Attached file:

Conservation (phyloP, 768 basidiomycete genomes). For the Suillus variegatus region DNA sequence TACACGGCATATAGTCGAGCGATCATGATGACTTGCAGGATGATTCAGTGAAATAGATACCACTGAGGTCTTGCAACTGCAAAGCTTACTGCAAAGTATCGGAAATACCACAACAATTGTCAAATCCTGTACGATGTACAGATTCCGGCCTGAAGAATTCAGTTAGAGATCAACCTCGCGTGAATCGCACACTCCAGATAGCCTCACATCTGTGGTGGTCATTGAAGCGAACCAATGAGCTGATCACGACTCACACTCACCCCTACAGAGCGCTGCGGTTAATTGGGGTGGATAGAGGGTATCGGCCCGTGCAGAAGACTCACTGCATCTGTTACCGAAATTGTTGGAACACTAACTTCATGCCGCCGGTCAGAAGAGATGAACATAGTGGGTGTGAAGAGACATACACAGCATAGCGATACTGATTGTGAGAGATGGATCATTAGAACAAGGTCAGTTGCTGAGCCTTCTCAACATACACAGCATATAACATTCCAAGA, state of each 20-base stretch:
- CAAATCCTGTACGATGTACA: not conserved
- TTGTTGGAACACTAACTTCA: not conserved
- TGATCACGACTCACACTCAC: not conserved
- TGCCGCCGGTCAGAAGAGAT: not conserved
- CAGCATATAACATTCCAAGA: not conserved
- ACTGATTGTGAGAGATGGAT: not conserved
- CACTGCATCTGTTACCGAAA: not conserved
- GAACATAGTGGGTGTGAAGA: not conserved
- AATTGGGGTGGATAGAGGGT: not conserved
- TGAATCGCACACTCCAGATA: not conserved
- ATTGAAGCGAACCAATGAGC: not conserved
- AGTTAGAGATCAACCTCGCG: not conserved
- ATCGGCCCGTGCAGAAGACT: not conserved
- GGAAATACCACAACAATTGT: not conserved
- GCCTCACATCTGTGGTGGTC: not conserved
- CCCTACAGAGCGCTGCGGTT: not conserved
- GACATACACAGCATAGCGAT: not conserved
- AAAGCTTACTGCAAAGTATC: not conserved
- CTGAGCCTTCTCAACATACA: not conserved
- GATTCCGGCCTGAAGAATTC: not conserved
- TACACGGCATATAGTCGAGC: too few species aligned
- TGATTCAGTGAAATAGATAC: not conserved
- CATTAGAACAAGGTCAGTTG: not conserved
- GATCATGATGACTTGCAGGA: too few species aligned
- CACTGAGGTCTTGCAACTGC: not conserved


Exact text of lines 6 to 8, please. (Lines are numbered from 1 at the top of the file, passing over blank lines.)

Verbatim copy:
- CAGCATATAACATTCCAAGA: not conserved
- ACTGATTGTGAGAGATGGAT: not conserved
- CACTGCATCTGTTACCGAAA: not conserved